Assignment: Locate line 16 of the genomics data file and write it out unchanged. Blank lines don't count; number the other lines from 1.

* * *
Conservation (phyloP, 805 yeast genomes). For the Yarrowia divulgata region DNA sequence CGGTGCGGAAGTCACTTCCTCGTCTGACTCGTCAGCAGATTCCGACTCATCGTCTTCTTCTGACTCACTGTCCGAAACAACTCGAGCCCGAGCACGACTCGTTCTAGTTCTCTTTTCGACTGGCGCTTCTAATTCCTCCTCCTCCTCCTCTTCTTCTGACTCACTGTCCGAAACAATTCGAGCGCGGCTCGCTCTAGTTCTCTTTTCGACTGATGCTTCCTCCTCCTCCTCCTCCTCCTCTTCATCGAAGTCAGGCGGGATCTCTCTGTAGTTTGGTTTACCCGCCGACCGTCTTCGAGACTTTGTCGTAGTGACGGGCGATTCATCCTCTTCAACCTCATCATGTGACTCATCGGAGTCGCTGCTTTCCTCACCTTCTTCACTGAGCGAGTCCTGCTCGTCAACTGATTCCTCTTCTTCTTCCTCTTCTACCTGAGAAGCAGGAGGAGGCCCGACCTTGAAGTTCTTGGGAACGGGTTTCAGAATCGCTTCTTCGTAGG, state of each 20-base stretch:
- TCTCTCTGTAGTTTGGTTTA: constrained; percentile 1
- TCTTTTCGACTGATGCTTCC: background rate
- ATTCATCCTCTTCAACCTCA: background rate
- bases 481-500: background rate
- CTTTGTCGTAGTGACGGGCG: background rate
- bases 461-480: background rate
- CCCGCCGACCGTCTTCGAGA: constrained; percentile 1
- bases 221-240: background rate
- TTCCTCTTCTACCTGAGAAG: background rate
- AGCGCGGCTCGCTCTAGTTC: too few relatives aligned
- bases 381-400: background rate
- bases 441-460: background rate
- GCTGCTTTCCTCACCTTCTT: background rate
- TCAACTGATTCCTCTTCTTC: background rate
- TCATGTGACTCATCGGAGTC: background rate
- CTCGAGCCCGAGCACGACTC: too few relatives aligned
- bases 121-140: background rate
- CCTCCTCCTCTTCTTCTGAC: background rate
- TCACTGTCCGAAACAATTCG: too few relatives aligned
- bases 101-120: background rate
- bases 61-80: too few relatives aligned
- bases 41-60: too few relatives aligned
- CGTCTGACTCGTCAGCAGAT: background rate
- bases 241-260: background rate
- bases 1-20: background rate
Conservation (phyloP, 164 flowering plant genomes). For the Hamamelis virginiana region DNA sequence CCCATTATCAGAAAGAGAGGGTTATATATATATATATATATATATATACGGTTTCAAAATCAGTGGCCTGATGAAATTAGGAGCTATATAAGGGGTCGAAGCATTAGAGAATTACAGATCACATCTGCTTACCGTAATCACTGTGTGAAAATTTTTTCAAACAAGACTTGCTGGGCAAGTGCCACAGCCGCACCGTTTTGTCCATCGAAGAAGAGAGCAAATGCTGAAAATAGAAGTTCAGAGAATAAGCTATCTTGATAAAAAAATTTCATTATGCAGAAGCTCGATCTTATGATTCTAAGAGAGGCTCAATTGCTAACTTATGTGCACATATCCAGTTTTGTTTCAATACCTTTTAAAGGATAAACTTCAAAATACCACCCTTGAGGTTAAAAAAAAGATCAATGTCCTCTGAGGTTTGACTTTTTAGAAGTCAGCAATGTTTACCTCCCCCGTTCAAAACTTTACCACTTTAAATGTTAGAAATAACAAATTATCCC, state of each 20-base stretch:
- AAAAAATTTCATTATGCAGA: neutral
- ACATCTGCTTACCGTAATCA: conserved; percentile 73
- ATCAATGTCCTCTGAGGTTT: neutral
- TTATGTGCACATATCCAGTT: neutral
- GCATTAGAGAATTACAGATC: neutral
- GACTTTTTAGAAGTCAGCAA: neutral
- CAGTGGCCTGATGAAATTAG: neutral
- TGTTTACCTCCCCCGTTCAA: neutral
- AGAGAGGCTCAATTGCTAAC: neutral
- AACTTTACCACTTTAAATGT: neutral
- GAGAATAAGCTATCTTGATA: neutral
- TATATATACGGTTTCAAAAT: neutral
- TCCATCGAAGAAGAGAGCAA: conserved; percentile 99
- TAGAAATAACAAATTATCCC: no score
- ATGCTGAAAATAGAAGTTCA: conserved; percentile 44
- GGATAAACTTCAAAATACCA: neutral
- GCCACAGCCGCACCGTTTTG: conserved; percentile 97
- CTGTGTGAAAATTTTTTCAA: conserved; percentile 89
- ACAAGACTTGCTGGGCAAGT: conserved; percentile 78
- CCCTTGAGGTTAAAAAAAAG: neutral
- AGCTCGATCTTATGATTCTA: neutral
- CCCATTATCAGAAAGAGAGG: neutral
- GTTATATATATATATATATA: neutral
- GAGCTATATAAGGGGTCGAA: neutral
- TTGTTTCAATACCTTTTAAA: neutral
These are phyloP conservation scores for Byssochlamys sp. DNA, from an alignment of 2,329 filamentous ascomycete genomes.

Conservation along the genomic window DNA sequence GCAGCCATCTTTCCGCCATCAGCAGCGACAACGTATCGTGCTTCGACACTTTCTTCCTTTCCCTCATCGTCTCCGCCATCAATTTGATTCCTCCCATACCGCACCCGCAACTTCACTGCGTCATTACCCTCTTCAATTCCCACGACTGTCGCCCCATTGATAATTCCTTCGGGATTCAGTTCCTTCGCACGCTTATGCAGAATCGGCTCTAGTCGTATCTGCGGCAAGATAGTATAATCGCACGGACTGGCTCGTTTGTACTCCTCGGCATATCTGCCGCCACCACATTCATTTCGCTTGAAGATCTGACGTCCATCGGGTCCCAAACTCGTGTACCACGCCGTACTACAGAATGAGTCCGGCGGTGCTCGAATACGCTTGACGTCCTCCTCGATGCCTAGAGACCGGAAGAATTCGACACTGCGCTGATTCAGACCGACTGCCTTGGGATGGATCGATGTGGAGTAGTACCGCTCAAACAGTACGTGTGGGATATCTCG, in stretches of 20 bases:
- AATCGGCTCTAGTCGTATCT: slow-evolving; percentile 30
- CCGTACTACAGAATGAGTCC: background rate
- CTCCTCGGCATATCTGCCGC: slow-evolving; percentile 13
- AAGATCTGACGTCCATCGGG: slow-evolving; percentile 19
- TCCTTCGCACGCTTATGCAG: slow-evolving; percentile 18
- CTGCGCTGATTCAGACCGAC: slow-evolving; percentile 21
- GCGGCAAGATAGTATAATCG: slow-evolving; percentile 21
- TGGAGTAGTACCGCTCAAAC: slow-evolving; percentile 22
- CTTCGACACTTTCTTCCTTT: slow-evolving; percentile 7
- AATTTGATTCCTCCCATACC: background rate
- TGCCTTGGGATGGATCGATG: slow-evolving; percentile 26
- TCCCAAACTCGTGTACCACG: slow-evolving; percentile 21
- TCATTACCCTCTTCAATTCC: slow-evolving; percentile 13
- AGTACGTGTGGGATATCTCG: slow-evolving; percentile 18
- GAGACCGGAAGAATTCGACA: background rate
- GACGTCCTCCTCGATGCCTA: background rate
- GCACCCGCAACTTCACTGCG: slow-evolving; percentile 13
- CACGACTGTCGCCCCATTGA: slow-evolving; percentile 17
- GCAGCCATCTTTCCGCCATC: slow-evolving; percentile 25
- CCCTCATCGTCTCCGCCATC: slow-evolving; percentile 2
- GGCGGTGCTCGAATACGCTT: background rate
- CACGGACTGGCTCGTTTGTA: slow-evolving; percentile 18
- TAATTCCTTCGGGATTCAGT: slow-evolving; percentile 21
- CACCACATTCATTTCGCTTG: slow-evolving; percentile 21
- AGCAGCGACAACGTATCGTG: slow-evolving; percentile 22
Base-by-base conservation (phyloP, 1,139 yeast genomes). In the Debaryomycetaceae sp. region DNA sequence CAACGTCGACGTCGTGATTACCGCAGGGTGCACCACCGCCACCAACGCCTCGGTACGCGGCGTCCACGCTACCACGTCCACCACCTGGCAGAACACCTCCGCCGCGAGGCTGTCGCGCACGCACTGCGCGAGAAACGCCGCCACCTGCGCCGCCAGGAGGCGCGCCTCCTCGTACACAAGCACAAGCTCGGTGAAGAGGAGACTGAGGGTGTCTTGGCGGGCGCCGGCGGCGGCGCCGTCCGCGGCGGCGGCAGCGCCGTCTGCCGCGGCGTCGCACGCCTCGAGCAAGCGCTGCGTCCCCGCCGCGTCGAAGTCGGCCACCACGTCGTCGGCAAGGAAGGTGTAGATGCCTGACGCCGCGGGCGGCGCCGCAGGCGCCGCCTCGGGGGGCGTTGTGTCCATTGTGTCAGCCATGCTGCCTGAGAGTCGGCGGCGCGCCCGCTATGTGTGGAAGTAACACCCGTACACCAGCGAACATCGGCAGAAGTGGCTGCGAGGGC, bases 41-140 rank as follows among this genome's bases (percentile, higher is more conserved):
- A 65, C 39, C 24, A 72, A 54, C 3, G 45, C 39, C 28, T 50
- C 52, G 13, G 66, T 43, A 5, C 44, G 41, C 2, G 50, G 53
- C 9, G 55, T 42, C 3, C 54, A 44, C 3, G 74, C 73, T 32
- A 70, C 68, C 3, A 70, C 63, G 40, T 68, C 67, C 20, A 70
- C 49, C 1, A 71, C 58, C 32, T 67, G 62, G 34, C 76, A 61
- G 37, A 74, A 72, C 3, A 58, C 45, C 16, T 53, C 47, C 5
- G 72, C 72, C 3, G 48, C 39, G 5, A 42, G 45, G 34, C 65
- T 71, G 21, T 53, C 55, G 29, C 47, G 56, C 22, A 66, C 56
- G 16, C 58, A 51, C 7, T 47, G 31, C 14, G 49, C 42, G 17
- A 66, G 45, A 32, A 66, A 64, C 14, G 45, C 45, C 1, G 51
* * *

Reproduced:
- TCATGTGACTCATCGGAGTC: background rate